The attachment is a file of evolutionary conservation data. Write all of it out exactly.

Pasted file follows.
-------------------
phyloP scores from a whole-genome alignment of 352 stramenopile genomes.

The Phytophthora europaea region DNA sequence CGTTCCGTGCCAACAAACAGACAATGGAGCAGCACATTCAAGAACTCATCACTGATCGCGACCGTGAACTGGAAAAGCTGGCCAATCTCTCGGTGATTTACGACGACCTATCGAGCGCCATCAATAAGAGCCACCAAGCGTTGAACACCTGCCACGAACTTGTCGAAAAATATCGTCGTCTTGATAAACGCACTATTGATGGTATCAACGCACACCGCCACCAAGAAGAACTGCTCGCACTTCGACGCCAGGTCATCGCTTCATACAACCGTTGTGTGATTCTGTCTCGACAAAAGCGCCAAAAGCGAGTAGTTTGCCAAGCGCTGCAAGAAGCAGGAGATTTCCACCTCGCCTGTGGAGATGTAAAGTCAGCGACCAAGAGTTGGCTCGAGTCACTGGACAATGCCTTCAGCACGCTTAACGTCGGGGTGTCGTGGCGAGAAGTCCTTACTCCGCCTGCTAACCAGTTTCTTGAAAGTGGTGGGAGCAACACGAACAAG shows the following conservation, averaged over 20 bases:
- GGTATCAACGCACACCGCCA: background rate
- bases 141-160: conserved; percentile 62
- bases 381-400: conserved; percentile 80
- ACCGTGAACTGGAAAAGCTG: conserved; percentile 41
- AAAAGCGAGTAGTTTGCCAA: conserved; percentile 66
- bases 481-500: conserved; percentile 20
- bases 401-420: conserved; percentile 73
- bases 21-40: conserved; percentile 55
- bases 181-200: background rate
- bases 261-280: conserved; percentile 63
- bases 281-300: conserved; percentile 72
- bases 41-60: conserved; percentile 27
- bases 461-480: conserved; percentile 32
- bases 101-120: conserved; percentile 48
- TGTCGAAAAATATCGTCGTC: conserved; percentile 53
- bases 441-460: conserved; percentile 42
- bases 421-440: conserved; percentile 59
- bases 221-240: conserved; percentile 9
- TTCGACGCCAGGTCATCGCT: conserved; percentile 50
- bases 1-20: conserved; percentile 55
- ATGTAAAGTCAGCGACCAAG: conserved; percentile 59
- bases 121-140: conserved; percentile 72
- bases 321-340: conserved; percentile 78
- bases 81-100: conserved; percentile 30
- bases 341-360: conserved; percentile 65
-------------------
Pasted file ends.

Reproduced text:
phyloP scores from a whole-genome alignment of 352 stramenopile genomes.

The Phytophthora europaea region DNA sequence CGTTCCGTGCCAACAAACAGACAATGGAGCAGCACATTCAAGAACTCATCACTGATCGCGACCGTGAACTGGAAAAGCTGGCCAATCTCTCGGTGATTTACGACGACCTATCGAGCGCCATCAATAAGAGCCACCAAGCGTTGAACACCTGCCACGAACTTGTCGAAAAATATCGTCGTCTTGATAAACGCACTATTGATGGTATCAACGCACACCGCCACCAAGAAGAACTGCTCGCACTTCGACGCCAGGTCATCGCTTCATACAACCGTTGTGTGATTCTGTCTCGACAAAAGCGCCAAAAGCGAGTAGTTTGCCAAGCGCTGCAAGAAGCAGGAGATTTCCACCTCGCCTGTGGAGATGTAAAGTCAGCGACCAAGAGTTGGCTCGAGTCACTGGACAATGCCTTCAGCACGCTTAACGTCGGGGTGTCGTGGCGAGAAGTCCTTACTCCGCCTGCTAACCAGTTTCTTGAAAGTGGTGGGAGCAACACGAACAAG shows the following conservation, averaged over 20 bases:
- GGTATCAACGCACACCGCCA: background rate
- bases 141-160: conserved; percentile 62
- bases 381-400: conserved; percentile 80
- ACCGTGAACTGGAAAAGCTG: conserved; percentile 41
- AAAAGCGAGTAGTTTGCCAA: conserved; percentile 66
- bases 481-500: conserved; percentile 20
- bases 401-420: conserved; percentile 73
- bases 21-40: conserved; percentile 55
- bases 181-200: background rate
- bases 261-280: conserved; percentile 63
- bases 281-300: conserved; percentile 72
- bases 41-60: conserved; percentile 27
- bases 461-480: conserved; percentile 32
- bases 101-120: conserved; percentile 48
- TGTCGAAAAATATCGTCGTC: conserved; percentile 53
- bases 441-460: conserved; percentile 42
- bases 421-440: conserved; percentile 59
- bases 221-240: conserved; percentile 9
- TTCGACGCCAGGTCATCGCT: conserved; percentile 50
- bases 1-20: conserved; percentile 55
- ATGTAAAGTCAGCGACCAAG: conserved; percentile 59
- bases 121-140: conserved; percentile 72
- bases 321-340: conserved; percentile 78
- bases 81-100: conserved; percentile 30
- bases 341-360: conserved; percentile 65